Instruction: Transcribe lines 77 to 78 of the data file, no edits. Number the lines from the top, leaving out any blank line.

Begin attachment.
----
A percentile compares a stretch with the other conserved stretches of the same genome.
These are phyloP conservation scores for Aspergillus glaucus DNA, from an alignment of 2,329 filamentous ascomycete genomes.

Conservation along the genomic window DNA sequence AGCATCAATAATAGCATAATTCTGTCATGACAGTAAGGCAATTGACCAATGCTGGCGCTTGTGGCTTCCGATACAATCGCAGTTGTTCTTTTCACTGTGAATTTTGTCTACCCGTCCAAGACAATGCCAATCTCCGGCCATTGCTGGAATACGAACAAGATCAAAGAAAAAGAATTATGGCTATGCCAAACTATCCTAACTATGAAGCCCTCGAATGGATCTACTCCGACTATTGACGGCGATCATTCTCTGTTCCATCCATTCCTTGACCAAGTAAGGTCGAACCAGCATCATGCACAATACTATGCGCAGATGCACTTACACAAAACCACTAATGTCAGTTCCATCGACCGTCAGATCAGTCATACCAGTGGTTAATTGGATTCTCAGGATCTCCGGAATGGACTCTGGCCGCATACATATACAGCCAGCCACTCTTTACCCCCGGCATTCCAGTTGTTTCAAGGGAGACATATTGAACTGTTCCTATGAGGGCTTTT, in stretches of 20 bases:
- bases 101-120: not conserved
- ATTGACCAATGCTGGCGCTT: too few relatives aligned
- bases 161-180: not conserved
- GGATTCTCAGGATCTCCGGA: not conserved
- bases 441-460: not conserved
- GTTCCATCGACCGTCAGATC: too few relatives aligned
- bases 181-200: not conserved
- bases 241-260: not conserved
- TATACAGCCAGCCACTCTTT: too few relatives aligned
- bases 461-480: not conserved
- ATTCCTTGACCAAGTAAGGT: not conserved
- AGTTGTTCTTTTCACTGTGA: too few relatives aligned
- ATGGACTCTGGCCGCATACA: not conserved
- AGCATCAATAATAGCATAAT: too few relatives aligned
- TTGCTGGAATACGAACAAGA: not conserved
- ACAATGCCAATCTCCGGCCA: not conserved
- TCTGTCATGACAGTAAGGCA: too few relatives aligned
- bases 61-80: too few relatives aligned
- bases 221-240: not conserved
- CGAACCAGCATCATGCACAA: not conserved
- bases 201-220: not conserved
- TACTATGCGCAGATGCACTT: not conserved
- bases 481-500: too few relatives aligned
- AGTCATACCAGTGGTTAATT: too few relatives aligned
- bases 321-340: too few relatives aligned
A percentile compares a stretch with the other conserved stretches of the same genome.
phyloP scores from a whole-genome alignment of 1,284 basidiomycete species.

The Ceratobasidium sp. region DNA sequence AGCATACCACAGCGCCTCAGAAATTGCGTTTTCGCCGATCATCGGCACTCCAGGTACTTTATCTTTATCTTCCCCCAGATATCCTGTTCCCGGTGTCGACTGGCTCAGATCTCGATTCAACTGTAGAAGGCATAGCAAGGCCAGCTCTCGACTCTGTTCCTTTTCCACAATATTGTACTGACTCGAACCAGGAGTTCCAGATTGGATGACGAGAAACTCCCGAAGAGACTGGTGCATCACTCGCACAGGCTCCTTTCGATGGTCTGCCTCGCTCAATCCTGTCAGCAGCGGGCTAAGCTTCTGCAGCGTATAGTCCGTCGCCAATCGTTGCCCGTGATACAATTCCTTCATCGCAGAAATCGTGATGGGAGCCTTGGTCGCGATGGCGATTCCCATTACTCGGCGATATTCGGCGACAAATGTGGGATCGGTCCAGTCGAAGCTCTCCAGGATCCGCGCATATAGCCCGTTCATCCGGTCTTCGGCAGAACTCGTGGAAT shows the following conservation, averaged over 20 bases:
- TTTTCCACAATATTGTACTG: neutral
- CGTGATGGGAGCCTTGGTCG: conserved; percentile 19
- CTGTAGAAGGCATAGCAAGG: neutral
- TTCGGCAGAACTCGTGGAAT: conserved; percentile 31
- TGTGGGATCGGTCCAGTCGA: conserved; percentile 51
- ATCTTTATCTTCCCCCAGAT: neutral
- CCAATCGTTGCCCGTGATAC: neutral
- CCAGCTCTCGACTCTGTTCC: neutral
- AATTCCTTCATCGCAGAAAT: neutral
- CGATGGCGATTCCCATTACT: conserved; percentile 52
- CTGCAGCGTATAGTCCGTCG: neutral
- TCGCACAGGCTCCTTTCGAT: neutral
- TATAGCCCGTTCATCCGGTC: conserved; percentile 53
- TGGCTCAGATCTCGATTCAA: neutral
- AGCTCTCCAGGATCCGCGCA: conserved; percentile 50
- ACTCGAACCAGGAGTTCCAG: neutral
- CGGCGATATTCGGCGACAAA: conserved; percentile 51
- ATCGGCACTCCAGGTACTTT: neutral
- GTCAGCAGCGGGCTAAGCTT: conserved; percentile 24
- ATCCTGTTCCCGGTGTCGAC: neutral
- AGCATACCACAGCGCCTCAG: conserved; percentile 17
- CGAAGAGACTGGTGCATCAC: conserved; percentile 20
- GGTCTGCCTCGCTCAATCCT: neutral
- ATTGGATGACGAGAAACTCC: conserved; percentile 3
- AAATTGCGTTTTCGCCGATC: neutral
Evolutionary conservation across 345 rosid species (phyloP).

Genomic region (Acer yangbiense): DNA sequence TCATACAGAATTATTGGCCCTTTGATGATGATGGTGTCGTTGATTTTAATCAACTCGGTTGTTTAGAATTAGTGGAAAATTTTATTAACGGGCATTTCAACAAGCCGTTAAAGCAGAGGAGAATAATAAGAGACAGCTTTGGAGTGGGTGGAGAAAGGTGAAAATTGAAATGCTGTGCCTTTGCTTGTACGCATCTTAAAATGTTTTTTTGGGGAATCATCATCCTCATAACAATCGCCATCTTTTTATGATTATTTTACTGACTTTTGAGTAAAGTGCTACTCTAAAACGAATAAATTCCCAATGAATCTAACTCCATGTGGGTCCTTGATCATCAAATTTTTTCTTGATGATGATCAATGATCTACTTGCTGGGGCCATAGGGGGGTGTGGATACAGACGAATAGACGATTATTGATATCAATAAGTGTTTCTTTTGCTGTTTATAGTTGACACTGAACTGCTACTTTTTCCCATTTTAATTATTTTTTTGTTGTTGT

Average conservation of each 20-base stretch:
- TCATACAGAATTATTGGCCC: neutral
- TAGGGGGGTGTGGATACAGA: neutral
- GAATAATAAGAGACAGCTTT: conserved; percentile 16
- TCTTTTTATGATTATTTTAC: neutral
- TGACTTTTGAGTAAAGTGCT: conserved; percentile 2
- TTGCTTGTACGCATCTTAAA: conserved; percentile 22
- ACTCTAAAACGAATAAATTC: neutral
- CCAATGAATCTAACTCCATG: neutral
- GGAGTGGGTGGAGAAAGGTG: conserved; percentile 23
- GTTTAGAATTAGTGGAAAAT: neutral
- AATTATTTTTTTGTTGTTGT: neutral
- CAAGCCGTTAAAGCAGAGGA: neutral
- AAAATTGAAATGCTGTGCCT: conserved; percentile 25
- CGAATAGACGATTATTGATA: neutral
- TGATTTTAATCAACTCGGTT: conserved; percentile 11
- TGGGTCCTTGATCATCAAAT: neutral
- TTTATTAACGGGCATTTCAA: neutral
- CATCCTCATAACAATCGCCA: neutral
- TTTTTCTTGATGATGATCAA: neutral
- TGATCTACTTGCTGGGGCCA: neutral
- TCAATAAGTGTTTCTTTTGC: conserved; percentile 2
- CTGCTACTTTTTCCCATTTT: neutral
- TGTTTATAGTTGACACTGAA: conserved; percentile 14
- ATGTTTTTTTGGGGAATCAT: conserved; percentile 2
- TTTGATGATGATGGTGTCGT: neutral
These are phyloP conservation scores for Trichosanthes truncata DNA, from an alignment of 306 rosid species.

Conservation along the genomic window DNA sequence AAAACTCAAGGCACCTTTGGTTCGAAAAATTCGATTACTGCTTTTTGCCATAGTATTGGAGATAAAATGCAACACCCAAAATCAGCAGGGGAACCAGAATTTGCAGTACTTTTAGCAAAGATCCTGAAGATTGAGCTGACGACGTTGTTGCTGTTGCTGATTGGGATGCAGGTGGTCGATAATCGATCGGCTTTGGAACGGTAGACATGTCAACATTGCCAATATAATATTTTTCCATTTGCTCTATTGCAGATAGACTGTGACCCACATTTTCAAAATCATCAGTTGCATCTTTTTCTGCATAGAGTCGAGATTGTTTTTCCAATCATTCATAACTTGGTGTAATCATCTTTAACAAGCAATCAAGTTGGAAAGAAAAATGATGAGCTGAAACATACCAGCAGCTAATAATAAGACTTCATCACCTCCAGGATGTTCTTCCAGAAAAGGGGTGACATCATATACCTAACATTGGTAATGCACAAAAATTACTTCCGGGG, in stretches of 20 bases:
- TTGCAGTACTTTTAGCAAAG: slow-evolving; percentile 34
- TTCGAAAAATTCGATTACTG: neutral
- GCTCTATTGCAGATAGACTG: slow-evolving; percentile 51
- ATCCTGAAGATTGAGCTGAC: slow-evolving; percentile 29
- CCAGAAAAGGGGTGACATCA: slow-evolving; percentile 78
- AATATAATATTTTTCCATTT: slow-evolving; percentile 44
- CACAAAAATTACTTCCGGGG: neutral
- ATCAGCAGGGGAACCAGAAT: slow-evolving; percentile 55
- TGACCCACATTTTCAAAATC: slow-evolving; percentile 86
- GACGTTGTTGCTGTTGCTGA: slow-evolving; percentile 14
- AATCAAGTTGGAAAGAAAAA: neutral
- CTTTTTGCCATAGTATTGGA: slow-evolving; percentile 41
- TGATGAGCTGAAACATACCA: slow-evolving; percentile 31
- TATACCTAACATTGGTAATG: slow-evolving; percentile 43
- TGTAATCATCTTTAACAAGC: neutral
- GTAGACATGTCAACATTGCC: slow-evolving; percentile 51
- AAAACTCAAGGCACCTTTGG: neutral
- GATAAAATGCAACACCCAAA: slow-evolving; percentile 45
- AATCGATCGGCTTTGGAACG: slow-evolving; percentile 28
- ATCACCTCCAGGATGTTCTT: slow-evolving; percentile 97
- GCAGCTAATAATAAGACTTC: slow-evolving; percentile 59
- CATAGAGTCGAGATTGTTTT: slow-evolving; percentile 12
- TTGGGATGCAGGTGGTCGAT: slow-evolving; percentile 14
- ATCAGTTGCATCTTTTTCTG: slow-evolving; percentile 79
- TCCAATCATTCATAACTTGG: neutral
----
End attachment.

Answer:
- CATCCTCATAACAATCGCCA: neutral
- TTTTTCTTGATGATGATCAA: neutral